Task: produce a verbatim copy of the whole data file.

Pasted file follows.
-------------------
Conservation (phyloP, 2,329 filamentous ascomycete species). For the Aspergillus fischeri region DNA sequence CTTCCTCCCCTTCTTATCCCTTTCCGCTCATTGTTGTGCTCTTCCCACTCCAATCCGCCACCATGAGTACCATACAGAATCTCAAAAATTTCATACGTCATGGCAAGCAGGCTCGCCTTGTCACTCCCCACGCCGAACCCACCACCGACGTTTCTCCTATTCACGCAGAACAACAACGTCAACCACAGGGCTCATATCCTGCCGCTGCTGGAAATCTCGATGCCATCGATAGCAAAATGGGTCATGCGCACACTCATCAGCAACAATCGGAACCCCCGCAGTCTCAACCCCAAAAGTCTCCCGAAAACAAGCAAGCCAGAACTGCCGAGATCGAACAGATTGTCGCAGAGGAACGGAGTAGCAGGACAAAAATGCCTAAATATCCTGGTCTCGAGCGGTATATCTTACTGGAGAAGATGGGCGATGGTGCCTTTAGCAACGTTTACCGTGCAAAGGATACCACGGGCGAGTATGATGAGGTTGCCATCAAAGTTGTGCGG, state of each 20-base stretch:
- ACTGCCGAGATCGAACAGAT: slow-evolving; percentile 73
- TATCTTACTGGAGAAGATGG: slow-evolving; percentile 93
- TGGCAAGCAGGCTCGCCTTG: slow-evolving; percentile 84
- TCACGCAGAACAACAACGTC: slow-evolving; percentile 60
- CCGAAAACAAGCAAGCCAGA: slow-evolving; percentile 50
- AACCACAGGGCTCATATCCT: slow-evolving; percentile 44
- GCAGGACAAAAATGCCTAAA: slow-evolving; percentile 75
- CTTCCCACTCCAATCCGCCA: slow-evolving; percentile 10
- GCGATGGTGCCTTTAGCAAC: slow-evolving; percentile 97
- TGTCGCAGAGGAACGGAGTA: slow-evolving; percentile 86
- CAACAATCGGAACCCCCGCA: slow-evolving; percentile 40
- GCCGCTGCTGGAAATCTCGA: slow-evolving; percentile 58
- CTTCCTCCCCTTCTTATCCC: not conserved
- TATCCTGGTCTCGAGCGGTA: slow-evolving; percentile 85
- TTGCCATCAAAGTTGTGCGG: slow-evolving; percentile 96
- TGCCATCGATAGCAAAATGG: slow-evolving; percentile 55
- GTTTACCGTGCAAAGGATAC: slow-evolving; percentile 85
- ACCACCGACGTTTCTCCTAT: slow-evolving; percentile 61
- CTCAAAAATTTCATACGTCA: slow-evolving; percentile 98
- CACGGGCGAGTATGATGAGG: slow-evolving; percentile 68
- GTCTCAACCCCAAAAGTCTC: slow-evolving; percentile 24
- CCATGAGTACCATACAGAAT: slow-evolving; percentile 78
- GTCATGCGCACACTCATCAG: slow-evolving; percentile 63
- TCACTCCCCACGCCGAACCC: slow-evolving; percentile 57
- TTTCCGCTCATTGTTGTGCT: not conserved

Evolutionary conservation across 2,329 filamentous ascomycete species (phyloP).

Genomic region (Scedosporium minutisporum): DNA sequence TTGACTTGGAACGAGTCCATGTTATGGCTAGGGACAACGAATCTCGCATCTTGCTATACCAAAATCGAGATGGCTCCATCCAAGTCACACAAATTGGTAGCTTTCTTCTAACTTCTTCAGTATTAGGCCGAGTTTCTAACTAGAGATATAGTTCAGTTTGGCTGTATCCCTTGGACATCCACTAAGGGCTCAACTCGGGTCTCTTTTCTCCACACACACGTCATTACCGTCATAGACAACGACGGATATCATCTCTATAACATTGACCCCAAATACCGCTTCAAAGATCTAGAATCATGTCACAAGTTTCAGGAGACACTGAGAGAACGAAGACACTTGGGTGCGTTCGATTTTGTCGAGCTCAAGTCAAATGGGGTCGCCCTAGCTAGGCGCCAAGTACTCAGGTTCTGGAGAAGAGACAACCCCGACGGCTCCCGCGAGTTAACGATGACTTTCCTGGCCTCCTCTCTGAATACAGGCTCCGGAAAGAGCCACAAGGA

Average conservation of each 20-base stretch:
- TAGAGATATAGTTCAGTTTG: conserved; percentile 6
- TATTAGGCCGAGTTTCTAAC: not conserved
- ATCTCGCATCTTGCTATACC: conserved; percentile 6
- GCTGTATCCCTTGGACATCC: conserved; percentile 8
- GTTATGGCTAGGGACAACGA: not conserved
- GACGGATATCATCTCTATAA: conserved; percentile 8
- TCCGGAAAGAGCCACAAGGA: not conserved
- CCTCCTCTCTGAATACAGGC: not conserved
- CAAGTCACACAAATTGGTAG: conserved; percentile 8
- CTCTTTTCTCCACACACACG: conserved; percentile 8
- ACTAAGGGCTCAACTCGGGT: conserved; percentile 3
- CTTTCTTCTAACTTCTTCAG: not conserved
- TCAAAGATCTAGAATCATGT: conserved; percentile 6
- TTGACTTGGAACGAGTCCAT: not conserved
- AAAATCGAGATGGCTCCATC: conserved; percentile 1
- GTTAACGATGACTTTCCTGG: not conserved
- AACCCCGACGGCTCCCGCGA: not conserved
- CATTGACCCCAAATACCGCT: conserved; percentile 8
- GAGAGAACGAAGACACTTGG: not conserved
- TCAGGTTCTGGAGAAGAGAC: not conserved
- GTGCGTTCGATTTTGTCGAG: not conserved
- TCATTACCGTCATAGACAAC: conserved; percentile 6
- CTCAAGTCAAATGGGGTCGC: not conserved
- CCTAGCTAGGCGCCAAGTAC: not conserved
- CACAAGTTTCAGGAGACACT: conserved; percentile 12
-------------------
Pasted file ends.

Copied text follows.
Conservation (phyloP, 2,329 filamentous ascomycete species). For the Aspergillus fischeri region DNA sequence CTTCCTCCCCTTCTTATCCCTTTCCGCTCATTGTTGTGCTCTTCCCACTCCAATCCGCCACCATGAGTACCATACAGAATCTCAAAAATTTCATACGTCATGGCAAGCAGGCTCGCCTTGTCACTCCCCACGCCGAACCCACCACCGACGTTTCTCCTATTCACGCAGAACAACAACGTCAACCACAGGGCTCATATCCTGCCGCTGCTGGAAATCTCGATGCCATCGATAGCAAAATGGGTCATGCGCACACTCATCAGCAACAATCGGAACCCCCGCAGTCTCAACCCCAAAAGTCTCCCGAAAACAAGCAAGCCAGAACTGCCGAGATCGAACAGATTGTCGCAGAGGAACGGAGTAGCAGGACAAAAATGCCTAAATATCCTGGTCTCGAGCGGTATATCTTACTGGAGAAGATGGGCGATGGTGCCTTTAGCAACGTTTACCGTGCAAAGGATACCACGGGCGAGTATGATGAGGTTGCCATCAAAGTTGTGCGG, state of each 20-base stretch:
- ACTGCCGAGATCGAACAGAT: slow-evolving; percentile 73
- TATCTTACTGGAGAAGATGG: slow-evolving; percentile 93
- TGGCAAGCAGGCTCGCCTTG: slow-evolving; percentile 84
- TCACGCAGAACAACAACGTC: slow-evolving; percentile 60
- CCGAAAACAAGCAAGCCAGA: slow-evolving; percentile 50
- AACCACAGGGCTCATATCCT: slow-evolving; percentile 44
- GCAGGACAAAAATGCCTAAA: slow-evolving; percentile 75
- CTTCCCACTCCAATCCGCCA: slow-evolving; percentile 10
- GCGATGGTGCCTTTAGCAAC: slow-evolving; percentile 97
- TGTCGCAGAGGAACGGAGTA: slow-evolving; percentile 86
- CAACAATCGGAACCCCCGCA: slow-evolving; percentile 40
- GCCGCTGCTGGAAATCTCGA: slow-evolving; percentile 58
- CTTCCTCCCCTTCTTATCCC: not conserved
- TATCCTGGTCTCGAGCGGTA: slow-evolving; percentile 85
- TTGCCATCAAAGTTGTGCGG: slow-evolving; percentile 96
- TGCCATCGATAGCAAAATGG: slow-evolving; percentile 55
- GTTTACCGTGCAAAGGATAC: slow-evolving; percentile 85
- ACCACCGACGTTTCTCCTAT: slow-evolving; percentile 61
- CTCAAAAATTTCATACGTCA: slow-evolving; percentile 98
- CACGGGCGAGTATGATGAGG: slow-evolving; percentile 68
- GTCTCAACCCCAAAAGTCTC: slow-evolving; percentile 24
- CCATGAGTACCATACAGAAT: slow-evolving; percentile 78
- GTCATGCGCACACTCATCAG: slow-evolving; percentile 63
- TCACTCCCCACGCCGAACCC: slow-evolving; percentile 57
- TTTCCGCTCATTGTTGTGCT: not conserved

Evolutionary conservation across 2,329 filamentous ascomycete species (phyloP).

Genomic region (Scedosporium minutisporum): DNA sequence TTGACTTGGAACGAGTCCATGTTATGGCTAGGGACAACGAATCTCGCATCTTGCTATACCAAAATCGAGATGGCTCCATCCAAGTCACACAAATTGGTAGCTTTCTTCTAACTTCTTCAGTATTAGGCCGAGTTTCTAACTAGAGATATAGTTCAGTTTGGCTGTATCCCTTGGACATCCACTAAGGGCTCAACTCGGGTCTCTTTTCTCCACACACACGTCATTACCGTCATAGACAACGACGGATATCATCTCTATAACATTGACCCCAAATACCGCTTCAAAGATCTAGAATCATGTCACAAGTTTCAGGAGACACTGAGAGAACGAAGACACTTGGGTGCGTTCGATTTTGTCGAGCTCAAGTCAAATGGGGTCGCCCTAGCTAGGCGCCAAGTACTCAGGTTCTGGAGAAGAGACAACCCCGACGGCTCCCGCGAGTTAACGATGACTTTCCTGGCCTCCTCTCTGAATACAGGCTCCGGAAAGAGCCACAAGGA

Average conservation of each 20-base stretch:
- TAGAGATATAGTTCAGTTTG: conserved; percentile 6
- TATTAGGCCGAGTTTCTAAC: not conserved
- ATCTCGCATCTTGCTATACC: conserved; percentile 6
- GCTGTATCCCTTGGACATCC: conserved; percentile 8
- GTTATGGCTAGGGACAACGA: not conserved
- GACGGATATCATCTCTATAA: conserved; percentile 8
- TCCGGAAAGAGCCACAAGGA: not conserved
- CCTCCTCTCTGAATACAGGC: not conserved
- CAAGTCACACAAATTGGTAG: conserved; percentile 8
- CTCTTTTCTCCACACACACG: conserved; percentile 8
- ACTAAGGGCTCAACTCGGGT: conserved; percentile 3
- CTTTCTTCTAACTTCTTCAG: not conserved
- TCAAAGATCTAGAATCATGT: conserved; percentile 6
- TTGACTTGGAACGAGTCCAT: not conserved
- AAAATCGAGATGGCTCCATC: conserved; percentile 1
- GTTAACGATGACTTTCCTGG: not conserved
- AACCCCGACGGCTCCCGCGA: not conserved
- CATTGACCCCAAATACCGCT: conserved; percentile 8
- GAGAGAACGAAGACACTTGG: not conserved
- TCAGGTTCTGGAGAAGAGAC: not conserved
- GTGCGTTCGATTTTGTCGAG: not conserved
- TCATTACCGTCATAGACAAC: conserved; percentile 6
- CTCAAGTCAAATGGGGTCGC: not conserved
- CCTAGCTAGGCGCCAAGTAC: not conserved
- CACAAGTTTCAGGAGACACT: conserved; percentile 12